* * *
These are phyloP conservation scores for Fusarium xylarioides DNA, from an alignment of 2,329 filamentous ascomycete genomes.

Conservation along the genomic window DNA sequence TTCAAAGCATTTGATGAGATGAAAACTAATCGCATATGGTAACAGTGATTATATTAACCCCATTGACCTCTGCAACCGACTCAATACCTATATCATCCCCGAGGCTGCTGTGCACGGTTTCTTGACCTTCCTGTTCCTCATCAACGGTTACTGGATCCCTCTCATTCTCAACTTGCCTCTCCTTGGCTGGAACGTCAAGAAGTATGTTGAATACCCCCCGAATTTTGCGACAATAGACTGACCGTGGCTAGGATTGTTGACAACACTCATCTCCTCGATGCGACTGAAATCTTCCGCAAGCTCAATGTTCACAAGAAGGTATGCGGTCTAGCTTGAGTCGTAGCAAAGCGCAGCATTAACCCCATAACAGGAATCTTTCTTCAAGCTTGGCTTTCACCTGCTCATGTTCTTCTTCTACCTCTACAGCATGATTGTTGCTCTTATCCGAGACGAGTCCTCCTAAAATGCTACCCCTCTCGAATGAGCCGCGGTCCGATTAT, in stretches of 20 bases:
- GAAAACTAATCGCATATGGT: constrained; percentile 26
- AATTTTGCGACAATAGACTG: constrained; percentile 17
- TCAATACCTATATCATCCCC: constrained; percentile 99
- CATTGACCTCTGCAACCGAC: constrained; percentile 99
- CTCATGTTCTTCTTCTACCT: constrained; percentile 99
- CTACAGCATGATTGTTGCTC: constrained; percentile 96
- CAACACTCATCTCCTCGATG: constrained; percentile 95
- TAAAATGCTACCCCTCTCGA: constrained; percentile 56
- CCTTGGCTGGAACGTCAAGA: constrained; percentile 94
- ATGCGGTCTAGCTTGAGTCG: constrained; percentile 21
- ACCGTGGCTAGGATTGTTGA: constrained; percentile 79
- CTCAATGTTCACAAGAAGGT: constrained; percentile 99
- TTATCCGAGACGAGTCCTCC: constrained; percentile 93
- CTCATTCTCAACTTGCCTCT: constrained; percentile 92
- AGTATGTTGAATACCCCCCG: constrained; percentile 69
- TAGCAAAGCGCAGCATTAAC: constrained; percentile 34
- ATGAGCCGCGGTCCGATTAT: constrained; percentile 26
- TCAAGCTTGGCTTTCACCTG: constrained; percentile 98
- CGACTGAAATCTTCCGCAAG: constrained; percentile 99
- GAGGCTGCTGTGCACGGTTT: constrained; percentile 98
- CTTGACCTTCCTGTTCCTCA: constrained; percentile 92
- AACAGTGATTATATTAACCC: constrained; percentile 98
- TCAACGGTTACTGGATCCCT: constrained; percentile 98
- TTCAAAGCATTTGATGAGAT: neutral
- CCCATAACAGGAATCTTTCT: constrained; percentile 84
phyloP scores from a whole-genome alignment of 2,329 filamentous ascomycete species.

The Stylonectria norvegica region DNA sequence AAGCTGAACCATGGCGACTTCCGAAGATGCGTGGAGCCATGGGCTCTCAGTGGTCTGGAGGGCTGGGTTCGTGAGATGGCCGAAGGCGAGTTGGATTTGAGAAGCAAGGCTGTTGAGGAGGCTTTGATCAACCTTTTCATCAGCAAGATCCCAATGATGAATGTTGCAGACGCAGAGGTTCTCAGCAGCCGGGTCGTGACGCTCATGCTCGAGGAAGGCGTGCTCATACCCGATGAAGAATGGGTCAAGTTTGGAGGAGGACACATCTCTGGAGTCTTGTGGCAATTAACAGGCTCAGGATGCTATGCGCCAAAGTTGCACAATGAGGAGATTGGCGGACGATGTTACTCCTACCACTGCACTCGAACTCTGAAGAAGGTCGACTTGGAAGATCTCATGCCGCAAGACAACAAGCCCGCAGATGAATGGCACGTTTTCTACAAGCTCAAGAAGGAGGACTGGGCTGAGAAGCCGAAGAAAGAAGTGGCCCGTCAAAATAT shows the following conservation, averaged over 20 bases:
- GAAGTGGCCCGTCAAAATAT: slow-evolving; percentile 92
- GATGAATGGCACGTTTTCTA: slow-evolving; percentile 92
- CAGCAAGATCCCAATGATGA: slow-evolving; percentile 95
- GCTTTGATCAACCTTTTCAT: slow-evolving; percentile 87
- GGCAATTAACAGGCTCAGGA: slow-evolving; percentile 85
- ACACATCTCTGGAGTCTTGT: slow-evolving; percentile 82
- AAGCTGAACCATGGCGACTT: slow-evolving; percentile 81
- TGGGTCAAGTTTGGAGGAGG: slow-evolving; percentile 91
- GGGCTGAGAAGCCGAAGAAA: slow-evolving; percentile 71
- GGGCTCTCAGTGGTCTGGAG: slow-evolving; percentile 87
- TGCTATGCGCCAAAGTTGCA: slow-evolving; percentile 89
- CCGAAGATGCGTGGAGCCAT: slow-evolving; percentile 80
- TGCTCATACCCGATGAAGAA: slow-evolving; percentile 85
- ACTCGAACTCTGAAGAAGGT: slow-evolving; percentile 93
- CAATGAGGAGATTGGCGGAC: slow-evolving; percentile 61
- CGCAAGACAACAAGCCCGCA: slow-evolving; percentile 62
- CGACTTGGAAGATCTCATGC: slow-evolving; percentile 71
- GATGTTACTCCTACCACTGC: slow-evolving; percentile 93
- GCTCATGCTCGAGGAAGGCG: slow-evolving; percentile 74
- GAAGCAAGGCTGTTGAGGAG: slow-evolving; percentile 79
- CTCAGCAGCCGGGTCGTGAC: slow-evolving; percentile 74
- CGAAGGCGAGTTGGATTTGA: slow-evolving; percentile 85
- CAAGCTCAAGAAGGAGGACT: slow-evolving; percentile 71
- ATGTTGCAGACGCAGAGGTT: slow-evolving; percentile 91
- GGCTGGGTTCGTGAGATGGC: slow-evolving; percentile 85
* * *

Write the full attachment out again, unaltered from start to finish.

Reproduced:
These are phyloP conservation scores for Fusarium xylarioides DNA, from an alignment of 2,329 filamentous ascomycete genomes.

Conservation along the genomic window DNA sequence TTCAAAGCATTTGATGAGATGAAAACTAATCGCATATGGTAACAGTGATTATATTAACCCCATTGACCTCTGCAACCGACTCAATACCTATATCATCCCCGAGGCTGCTGTGCACGGTTTCTTGACCTTCCTGTTCCTCATCAACGGTTACTGGATCCCTCTCATTCTCAACTTGCCTCTCCTTGGCTGGAACGTCAAGAAGTATGTTGAATACCCCCCGAATTTTGCGACAATAGACTGACCGTGGCTAGGATTGTTGACAACACTCATCTCCTCGATGCGACTGAAATCTTCCGCAAGCTCAATGTTCACAAGAAGGTATGCGGTCTAGCTTGAGTCGTAGCAAAGCGCAGCATTAACCCCATAACAGGAATCTTTCTTCAAGCTTGGCTTTCACCTGCTCATGTTCTTCTTCTACCTCTACAGCATGATTGTTGCTCTTATCCGAGACGAGTCCTCCTAAAATGCTACCCCTCTCGAATGAGCCGCGGTCCGATTAT, in stretches of 20 bases:
- GAAAACTAATCGCATATGGT: constrained; percentile 26
- AATTTTGCGACAATAGACTG: constrained; percentile 17
- TCAATACCTATATCATCCCC: constrained; percentile 99
- CATTGACCTCTGCAACCGAC: constrained; percentile 99
- CTCATGTTCTTCTTCTACCT: constrained; percentile 99
- CTACAGCATGATTGTTGCTC: constrained; percentile 96
- CAACACTCATCTCCTCGATG: constrained; percentile 95
- TAAAATGCTACCCCTCTCGA: constrained; percentile 56
- CCTTGGCTGGAACGTCAAGA: constrained; percentile 94
- ATGCGGTCTAGCTTGAGTCG: constrained; percentile 21
- ACCGTGGCTAGGATTGTTGA: constrained; percentile 79
- CTCAATGTTCACAAGAAGGT: constrained; percentile 99
- TTATCCGAGACGAGTCCTCC: constrained; percentile 93
- CTCATTCTCAACTTGCCTCT: constrained; percentile 92
- AGTATGTTGAATACCCCCCG: constrained; percentile 69
- TAGCAAAGCGCAGCATTAAC: constrained; percentile 34
- ATGAGCCGCGGTCCGATTAT: constrained; percentile 26
- TCAAGCTTGGCTTTCACCTG: constrained; percentile 98
- CGACTGAAATCTTCCGCAAG: constrained; percentile 99
- GAGGCTGCTGTGCACGGTTT: constrained; percentile 98
- CTTGACCTTCCTGTTCCTCA: constrained; percentile 92
- AACAGTGATTATATTAACCC: constrained; percentile 98
- TCAACGGTTACTGGATCCCT: constrained; percentile 98
- TTCAAAGCATTTGATGAGAT: neutral
- CCCATAACAGGAATCTTTCT: constrained; percentile 84
phyloP scores from a whole-genome alignment of 2,329 filamentous ascomycete species.

The Stylonectria norvegica region DNA sequence AAGCTGAACCATGGCGACTTCCGAAGATGCGTGGAGCCATGGGCTCTCAGTGGTCTGGAGGGCTGGGTTCGTGAGATGGCCGAAGGCGAGTTGGATTTGAGAAGCAAGGCTGTTGAGGAGGCTTTGATCAACCTTTTCATCAGCAAGATCCCAATGATGAATGTTGCAGACGCAGAGGTTCTCAGCAGCCGGGTCGTGACGCTCATGCTCGAGGAAGGCGTGCTCATACCCGATGAAGAATGGGTCAAGTTTGGAGGAGGACACATCTCTGGAGTCTTGTGGCAATTAACAGGCTCAGGATGCTATGCGCCAAAGTTGCACAATGAGGAGATTGGCGGACGATGTTACTCCTACCACTGCACTCGAACTCTGAAGAAGGTCGACTTGGAAGATCTCATGCCGCAAGACAACAAGCCCGCAGATGAATGGCACGTTTTCTACAAGCTCAAGAAGGAGGACTGGGCTGAGAAGCCGAAGAAAGAAGTGGCCCGTCAAAATAT shows the following conservation, averaged over 20 bases:
- GAAGTGGCCCGTCAAAATAT: slow-evolving; percentile 92
- GATGAATGGCACGTTTTCTA: slow-evolving; percentile 92
- CAGCAAGATCCCAATGATGA: slow-evolving; percentile 95
- GCTTTGATCAACCTTTTCAT: slow-evolving; percentile 87
- GGCAATTAACAGGCTCAGGA: slow-evolving; percentile 85
- ACACATCTCTGGAGTCTTGT: slow-evolving; percentile 82
- AAGCTGAACCATGGCGACTT: slow-evolving; percentile 81
- TGGGTCAAGTTTGGAGGAGG: slow-evolving; percentile 91
- GGGCTGAGAAGCCGAAGAAA: slow-evolving; percentile 71
- GGGCTCTCAGTGGTCTGGAG: slow-evolving; percentile 87
- TGCTATGCGCCAAAGTTGCA: slow-evolving; percentile 89
- CCGAAGATGCGTGGAGCCAT: slow-evolving; percentile 80
- TGCTCATACCCGATGAAGAA: slow-evolving; percentile 85
- ACTCGAACTCTGAAGAAGGT: slow-evolving; percentile 93
- CAATGAGGAGATTGGCGGAC: slow-evolving; percentile 61
- CGCAAGACAACAAGCCCGCA: slow-evolving; percentile 62
- CGACTTGGAAGATCTCATGC: slow-evolving; percentile 71
- GATGTTACTCCTACCACTGC: slow-evolving; percentile 93
- GCTCATGCTCGAGGAAGGCG: slow-evolving; percentile 74
- GAAGCAAGGCTGTTGAGGAG: slow-evolving; percentile 79
- CTCAGCAGCCGGGTCGTGAC: slow-evolving; percentile 74
- CGAAGGCGAGTTGGATTTGA: slow-evolving; percentile 85
- CAAGCTCAAGAAGGAGGACT: slow-evolving; percentile 71
- ATGTTGCAGACGCAGAGGTT: slow-evolving; percentile 91
- GGCTGGGTTCGTGAGATGGC: slow-evolving; percentile 85